THE MESSY JOB OF SCHOOL CONTRACTS
The Times-News, Twin Falls
One change mandated by the passage of Students Come First laws last year was the requirement that teacher contract negotiations be held in open session. Prior to this, the average taxpayer — including almost all teachers — discovered the results of those negotiations later rather than sooner. Taxpayers learned of the details following ratification; union-member teachers just prior to being asked to vote.
The change to holding all negotiations in open session is a very positive outcome of the legislation.
The impact of other portions of the collective bargaining provisions of Students Come First is more difficult to calculate. The elimination of continuing contracts — otherwise known as “tenure” — has helped create a situation described by Blaine County School District assistant superintendent John Blackman as a “sense of insecurity in the profession.” It is also partially responsible for a drop in union membership among teachers throughout Idaho.
One of the central provisions of this law was to limit collective bargaining to teacher salaries and benefits. Period. It was thought that this limitation would reduce the time spent in negotiation. And while negotiations proceeded expeditiously and resulted in agreements in Twin Falls and Blaine County, such is not the case in Cassia County, or Kimberly, or the larger districts in Caldwell and Nampa.
Even in districts in which agreement has been reached, the new collective bargaining law has done little to advance the degree to which teachers and administrators relate and communicate. And when the final resolution for districts that reach an impasse in negotiations still allows district administrators to impose their “last best offer” on teachers, the benefit of the collective bargaining tenant of this law is difficult to see for state educators or state education.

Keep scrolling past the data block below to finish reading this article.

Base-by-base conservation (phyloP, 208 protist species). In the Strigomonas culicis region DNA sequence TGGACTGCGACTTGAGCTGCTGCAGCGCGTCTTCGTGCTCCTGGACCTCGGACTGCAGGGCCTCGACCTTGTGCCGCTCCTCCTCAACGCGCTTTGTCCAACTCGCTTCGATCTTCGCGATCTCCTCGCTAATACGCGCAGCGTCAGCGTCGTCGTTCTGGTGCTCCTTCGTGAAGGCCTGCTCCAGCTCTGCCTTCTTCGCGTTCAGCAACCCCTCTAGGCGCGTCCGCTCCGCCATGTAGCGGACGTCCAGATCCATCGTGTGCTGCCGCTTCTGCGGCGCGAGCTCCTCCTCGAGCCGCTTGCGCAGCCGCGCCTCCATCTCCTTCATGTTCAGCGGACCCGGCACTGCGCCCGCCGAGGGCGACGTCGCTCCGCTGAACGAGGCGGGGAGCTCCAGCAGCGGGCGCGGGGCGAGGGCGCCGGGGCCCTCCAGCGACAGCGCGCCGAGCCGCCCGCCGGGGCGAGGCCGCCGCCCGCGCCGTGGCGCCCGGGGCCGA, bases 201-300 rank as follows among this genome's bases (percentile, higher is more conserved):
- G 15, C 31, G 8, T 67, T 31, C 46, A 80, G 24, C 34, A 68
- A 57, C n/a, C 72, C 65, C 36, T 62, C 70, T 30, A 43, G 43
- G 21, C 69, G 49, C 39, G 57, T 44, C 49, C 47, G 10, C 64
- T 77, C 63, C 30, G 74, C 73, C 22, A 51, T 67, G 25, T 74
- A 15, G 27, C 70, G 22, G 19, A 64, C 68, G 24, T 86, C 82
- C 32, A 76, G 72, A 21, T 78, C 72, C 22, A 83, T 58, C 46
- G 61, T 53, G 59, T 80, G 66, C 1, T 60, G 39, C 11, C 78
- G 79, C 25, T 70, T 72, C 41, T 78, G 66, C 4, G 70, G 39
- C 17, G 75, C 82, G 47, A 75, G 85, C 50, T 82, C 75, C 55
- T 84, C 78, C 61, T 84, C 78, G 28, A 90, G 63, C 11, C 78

When it comes to really putting students first, the impact of last year’s collective bargaining change is far from being the panacea that State Schools Superintendent Tom Luna would like you to believe.
SIMPSON DOUBLES DOWN ON A BAD IDEA
Post Register, Idaho Falls
Jeers to Rep. Mike Simpson, R-Idaho, who last week doubled down on a mistake he made last year. A year ago, Simpson attached a rider to a must-pass spending bill that set aside a decade's worth of planning and research about how best to address Idaho’s declining bighorn sheep population.
Idaho’s bighorn population has been cut in half over the last three decades. The culprit is a pneumonia bighorns contract when they come into contact with domestic sheep. A three-year process to separate the wild and domestic sheep was devised for the Payette National Forest. Simpson’s rider halted that — good news for the Soulen Livestock Company, which is partially owned by Margaret Soulen-Hinson, president of the American Sheep Association and the sister-in-law of Lt. Gov. Brad Little.
However, U.S. District Judge B. Lynn Winmill ordered that the Payette plan be fully implemented. At this point, Simpson, who has worked extensively to protect Idaho’s Boulder-White Cloud range, could have left well enough alone and allowed the final 14,000 acres of sheep grazing in the Payette to end. Instead, Simpson attached a new rider to the Interior appropriations bill. If it passes, Idaho’s bighorns will continue to mingle with their domestic cousins, ensuring a continued decline in their numbers.
We have a few questions for our normally pragmatic congressman: What’s the end game here? Simpson’s approach will result in a few things — more die-offs and litigation. Also, why is Simpson getting so deeply involved in an issue that is predominant in the First Congressional District, which is represented by fellow Republican Raul Labrador? Finally, why is Simpson using the backdoor route of attaching a rider to a budget bill instead of giving this issue the full congressional discussion it so obviously deserves?